All The Focus Is On Cars, Should We Be Fixing Infrastructure First?

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A yearly report on bad bridges by the American Road and Transportation Builders Association (ARTBA) stated that nationwide, over fifty thousand bridges were found to be deficient.

It’s no surprise that our infrastructure is literally falling apart. If you’ve ever taken a short road trip, you’ll notice most bridges and roadways look as though they have been deteriorating for years. It’s not limited to just a few states; it’s a nationwide problem. States that have cold winters being hit the hardest.

Small fixes can make a big difference. Even a fresh coat of paint can help; as rust erodes a bridge and concrete crumbles, the closer the structure comes to needing a complete replacement.

As bridge concrete deteriorates, chunks fall onto stretches of roadway, damaging the surface and cars below. All of this leads to added consumer cost for operating a vehicle, from insurance claims to maintenance. Having lived in Michigan for many years of my life, I can tell you first hand that crumbling roads and bridges cause many problems from vehicle damage and even accidents.

The Federal Highway Administration estimates an annual investment of $20.5 billion is needed over the next 16 years to repair and replace our bridges. On a slightly happier note, the number of bridges needing repair dropped by 2,785 last year.

However, at that pace of improvement, it will be a generation before the last insufficient bridge is addressed. The average lifespan of a highway bridge is 50 to 70 years, with newer bridges that were built to higher standards expected to achieve the latter number.

Why Are Bridges Failing

Another issue which only exacerbates our growing problem of bridge failure is overuse. Fifty years ago when most of our current bridges and overpasses were being built, they were designed for vehicles which weighed an average of 3,200 lbs. However, in 2019 those scales have tipped to nearly 4,000 pounds.

Additionally, as semi-trucks have gotten major boosts in power, they are able to tow significantly more. Now, being able to carry more and having a safer vehicle which may weigh more is not a bad thing. In fact, it helps keep people safer and transportation costs lower. But the fact remains, the bridges built in the 1940s and ’50s were not designed to support an additional 800 pounds per vehicle.

How Safe Are Bridges

One in ten bridges are structurally deficient. This means the bridge has a significant defect that requires reduced weight or speed limits. (It does not necessarily mean the bridge is unsafe.) Another 14 percent of the nation’s 607,380 bridges are considered “functionally obsolete,” meaning they are no longer suited to their current task because of overuse or a lack of safety features.

In 2015, an overpass collapsed on I-75 in Cincinnati, Ohio as it was being dismantled. It remains to be seen if the collapse was due to the age and condition of the span or was an unfortunate demolition accident. Regardless, it emphasizes the risks we face.

More well known was the collapse of the I-35 West Mississippi River Bridge in Minneapolis in 2007. Thirteen people were killed and 145 injured. The bridge was deemed structurally deficient in 1990, though after investigation, the collapse was attributed to a design flaw that was exacerbated by an increase in bridge load over time.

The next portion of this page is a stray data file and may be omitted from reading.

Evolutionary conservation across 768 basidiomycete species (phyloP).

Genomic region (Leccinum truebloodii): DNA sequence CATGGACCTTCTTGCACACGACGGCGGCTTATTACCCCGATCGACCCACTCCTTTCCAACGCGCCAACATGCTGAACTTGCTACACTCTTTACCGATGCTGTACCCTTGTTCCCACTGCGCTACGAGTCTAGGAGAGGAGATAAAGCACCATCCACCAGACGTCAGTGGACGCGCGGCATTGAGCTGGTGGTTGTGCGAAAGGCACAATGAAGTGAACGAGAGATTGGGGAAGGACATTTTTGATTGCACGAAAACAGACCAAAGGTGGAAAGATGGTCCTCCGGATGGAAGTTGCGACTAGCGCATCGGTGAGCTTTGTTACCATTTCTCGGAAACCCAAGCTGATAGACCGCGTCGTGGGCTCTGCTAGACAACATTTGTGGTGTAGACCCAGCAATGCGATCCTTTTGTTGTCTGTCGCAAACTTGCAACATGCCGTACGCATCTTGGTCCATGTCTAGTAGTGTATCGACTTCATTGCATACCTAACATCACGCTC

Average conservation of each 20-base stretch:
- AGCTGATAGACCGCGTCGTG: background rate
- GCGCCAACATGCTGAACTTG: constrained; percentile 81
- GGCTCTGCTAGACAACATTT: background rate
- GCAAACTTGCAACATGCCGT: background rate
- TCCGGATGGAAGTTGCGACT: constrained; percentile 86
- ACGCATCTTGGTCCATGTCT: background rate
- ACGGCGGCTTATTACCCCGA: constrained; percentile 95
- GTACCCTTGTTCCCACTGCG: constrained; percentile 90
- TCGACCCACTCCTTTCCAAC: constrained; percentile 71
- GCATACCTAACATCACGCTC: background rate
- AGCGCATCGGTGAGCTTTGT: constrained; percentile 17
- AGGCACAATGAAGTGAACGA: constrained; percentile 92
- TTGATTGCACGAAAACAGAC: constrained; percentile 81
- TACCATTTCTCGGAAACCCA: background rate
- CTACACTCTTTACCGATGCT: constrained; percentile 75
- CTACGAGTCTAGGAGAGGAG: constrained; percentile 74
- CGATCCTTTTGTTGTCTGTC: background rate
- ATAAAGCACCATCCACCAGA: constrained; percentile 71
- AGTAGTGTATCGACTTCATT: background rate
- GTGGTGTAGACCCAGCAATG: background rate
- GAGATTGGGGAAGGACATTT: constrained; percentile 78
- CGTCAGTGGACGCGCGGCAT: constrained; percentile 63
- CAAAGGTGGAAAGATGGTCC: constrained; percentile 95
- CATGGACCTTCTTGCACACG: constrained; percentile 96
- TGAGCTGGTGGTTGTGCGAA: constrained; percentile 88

How Do We Fix The Problem

This influx of vehicles, plus shoddy maintenance, has taxed our system to the brink of collapse. There’s no doubt our bridges are in dire need of repair and replacement, but how we tackle that challenge will be paramount in our journey as a country to once again become an innovator in infrastructure design and development.

There have been many ideas recently about how to best attack a problem of this magnitude. While it will come down to individual bridge requirements, some designers are proposing next level multi-use bridge designs, where a bridge would be used as much more than just a way to cross water or treacherous terrain.

Instead, they would act as a part of the landscape, featuring cafes, waterfalls, walking-only levels and high-speed self-driving lanes to increase traffic flow and reduce backups while improving safety.

In 2016 commercial design firm OMA + OLIN won the contract to build Washington D.C.’s 11th Street Bridge which will encompass many of the aspects we’ve talked about. They aim to integrate the Capitol Hill neighborhood with communities east of the Anacostia River.

The goal of the project, spearheaded by project director Scott Kratz, is to re-envision a bridge that, beyond conveying pedestrian traffic, would generate inspiration and human connection. “By following a community-driven and vetted process, the Bridge Park can become a useful example of how the public and private sectors can invest in and create world-class public space in an equitable manner,” Kratz said in a statement last November.

The 11th Street Bridge is not the world’s first multipurpose bridge, that honor goes to China’s Tianjin Eye which features a giant ferris wheel. It’s paving the way for more ingenious designs that can better unify communities.

Bridges Moving Forward

Now is the time to plan for the next fifty years of infrastructure design. Will we be leaders or followers? It’s tough to get people (especially those in government) to make changes quickly so we can adapt for the future. However, if we don’t address our failing bridges and other infrastructure soon, we’ll have a lot more to worry about than vehicle pollution concerns.

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